Date of Graduation
Eberly College of Arts and Sciences
This dissertation examines women and marriage ideology in courtship novels of the late eighteenth and early nineteenth centuries, specifically novels by Sarah Scott, Frances Burney, Maria Edgeworth, and Jane Austen. Instead of focusing on the heroines of these courtship novels, however, this project explores the marginalized female roles that orbit the courtship narrative: the chaperon, the mother-in-law, the governess, and the spinster. These four roles demonstrate the broad scope of female functions and services in the period while also calling into question the ideology that attempts to limit women only to the role of wife. The chaperon reveals the work necessary to succeed in courtship, which challenges the idea that courtship and marriage are easy and natural; the mother-in-law challenges both the culture of marriage and patriarchal ideology more generally through her maternal authority, which conflicts with male authority; the governess demonstrates the contradiction of teaching her pupils skills that did not lead to her own success on the marriage market; and the spinster calls into question the ideology that the role of wife is inevitable and mandatory. While the narratives of these four roles merit recuperation and attention in their own right, more significantly, this analysis offers a more complete and nuanced examination of the culture of marriage, by exploring alternatives and challenges to marriage, revealing the actual cultural roles of marginalized leisure-class women, and identifying the ways in which the ideology of marriage was both maintained and challenged in eighteenth- and nineteenth-century England. Ultimately, this study exposes the cultural pressures and processes by which the concepts of marriage have been shaped and, at times, distorted.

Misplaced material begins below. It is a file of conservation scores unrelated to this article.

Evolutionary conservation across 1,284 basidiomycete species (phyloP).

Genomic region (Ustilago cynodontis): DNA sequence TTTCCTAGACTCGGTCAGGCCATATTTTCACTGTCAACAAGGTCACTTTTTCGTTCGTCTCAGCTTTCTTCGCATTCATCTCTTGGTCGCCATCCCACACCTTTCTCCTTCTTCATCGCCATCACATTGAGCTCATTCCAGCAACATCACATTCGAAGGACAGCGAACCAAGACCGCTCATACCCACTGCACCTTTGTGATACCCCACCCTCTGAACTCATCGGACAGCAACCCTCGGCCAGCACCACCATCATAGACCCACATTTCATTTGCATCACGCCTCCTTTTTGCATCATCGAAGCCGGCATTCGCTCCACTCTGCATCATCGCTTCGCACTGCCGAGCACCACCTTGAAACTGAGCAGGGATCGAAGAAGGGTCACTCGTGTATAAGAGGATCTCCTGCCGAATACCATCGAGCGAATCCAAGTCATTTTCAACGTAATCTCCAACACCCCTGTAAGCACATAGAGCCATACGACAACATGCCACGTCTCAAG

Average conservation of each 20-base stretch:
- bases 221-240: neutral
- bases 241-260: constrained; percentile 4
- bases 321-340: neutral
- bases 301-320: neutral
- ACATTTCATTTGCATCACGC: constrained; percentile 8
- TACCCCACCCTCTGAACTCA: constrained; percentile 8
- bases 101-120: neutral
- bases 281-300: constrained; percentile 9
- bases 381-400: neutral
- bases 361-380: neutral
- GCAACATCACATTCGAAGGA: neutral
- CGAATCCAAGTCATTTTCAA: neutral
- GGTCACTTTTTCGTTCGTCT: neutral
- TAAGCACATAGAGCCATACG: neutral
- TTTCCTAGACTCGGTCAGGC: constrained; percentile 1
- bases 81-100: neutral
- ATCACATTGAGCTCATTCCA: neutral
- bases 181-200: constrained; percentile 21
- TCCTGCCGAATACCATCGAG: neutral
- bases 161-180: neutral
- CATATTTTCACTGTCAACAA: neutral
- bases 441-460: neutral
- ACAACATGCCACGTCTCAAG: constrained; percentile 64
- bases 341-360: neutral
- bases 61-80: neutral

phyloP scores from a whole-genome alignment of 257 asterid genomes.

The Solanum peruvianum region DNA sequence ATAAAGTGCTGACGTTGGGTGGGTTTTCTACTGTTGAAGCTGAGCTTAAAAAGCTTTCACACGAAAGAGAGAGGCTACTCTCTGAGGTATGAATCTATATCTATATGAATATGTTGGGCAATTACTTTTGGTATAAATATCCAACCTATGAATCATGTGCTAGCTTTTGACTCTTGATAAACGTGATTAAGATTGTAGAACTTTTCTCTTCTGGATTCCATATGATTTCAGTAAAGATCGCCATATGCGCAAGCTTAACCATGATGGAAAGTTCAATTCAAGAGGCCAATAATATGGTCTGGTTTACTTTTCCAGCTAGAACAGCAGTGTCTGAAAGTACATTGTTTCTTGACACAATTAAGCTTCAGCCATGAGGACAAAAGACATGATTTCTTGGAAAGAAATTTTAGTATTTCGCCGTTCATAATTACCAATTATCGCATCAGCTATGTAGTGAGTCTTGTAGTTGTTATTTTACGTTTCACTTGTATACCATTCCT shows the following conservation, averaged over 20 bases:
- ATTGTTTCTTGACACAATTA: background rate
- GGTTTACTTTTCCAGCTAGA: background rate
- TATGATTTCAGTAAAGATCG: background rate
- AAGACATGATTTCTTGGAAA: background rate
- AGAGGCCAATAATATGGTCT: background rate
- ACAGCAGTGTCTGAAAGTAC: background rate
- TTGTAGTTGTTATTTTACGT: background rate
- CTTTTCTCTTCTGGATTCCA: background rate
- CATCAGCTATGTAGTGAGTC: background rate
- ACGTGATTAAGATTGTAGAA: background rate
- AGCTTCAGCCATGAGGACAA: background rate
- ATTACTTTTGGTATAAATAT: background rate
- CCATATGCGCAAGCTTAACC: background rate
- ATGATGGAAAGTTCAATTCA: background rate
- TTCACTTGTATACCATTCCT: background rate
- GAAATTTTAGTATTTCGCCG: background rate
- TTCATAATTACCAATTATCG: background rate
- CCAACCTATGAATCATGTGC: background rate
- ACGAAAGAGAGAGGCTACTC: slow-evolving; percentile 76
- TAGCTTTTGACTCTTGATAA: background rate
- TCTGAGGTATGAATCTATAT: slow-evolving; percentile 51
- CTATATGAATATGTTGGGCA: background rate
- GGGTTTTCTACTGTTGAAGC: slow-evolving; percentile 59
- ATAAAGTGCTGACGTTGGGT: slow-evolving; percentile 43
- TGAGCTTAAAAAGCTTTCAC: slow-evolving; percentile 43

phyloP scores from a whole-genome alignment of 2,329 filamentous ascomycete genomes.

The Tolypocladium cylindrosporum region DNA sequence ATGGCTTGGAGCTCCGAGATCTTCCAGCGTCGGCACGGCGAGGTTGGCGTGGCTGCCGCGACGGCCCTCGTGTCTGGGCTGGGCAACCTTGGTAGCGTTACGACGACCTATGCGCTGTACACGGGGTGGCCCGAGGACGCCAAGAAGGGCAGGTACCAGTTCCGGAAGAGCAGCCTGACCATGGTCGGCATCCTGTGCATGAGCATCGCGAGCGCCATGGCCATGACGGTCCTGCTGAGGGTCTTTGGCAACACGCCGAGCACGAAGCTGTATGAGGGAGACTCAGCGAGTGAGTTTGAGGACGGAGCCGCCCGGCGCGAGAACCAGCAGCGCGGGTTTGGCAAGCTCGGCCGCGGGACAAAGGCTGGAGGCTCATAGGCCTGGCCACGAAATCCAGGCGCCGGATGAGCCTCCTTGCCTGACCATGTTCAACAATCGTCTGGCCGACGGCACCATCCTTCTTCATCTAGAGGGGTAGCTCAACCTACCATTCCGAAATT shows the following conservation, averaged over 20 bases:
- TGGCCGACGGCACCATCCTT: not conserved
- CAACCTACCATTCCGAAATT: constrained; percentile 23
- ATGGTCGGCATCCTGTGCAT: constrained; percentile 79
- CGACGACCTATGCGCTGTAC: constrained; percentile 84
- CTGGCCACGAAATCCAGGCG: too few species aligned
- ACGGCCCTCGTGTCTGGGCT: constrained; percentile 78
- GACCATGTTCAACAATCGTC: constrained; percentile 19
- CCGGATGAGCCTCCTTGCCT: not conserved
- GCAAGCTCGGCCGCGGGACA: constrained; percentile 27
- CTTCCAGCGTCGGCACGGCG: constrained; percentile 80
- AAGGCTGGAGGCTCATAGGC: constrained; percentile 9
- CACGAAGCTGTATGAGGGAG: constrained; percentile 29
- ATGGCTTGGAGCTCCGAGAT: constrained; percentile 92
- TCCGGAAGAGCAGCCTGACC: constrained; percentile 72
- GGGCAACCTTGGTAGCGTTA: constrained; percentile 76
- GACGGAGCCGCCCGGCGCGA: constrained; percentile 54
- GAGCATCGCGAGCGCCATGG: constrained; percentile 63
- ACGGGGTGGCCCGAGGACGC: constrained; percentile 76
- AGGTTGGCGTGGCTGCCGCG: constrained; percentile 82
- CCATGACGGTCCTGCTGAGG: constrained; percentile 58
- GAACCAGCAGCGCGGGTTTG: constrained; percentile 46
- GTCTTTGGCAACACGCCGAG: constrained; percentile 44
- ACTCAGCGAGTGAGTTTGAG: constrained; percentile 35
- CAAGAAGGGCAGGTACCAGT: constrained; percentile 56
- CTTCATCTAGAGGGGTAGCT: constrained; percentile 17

Zerne, Lori Halvorsen, "Dwindling into a Wife: Women and the Culture of Marriage in Britain, 1760-1820" (2011). Graduate Theses, Dissertations, and Problem Reports. 4822.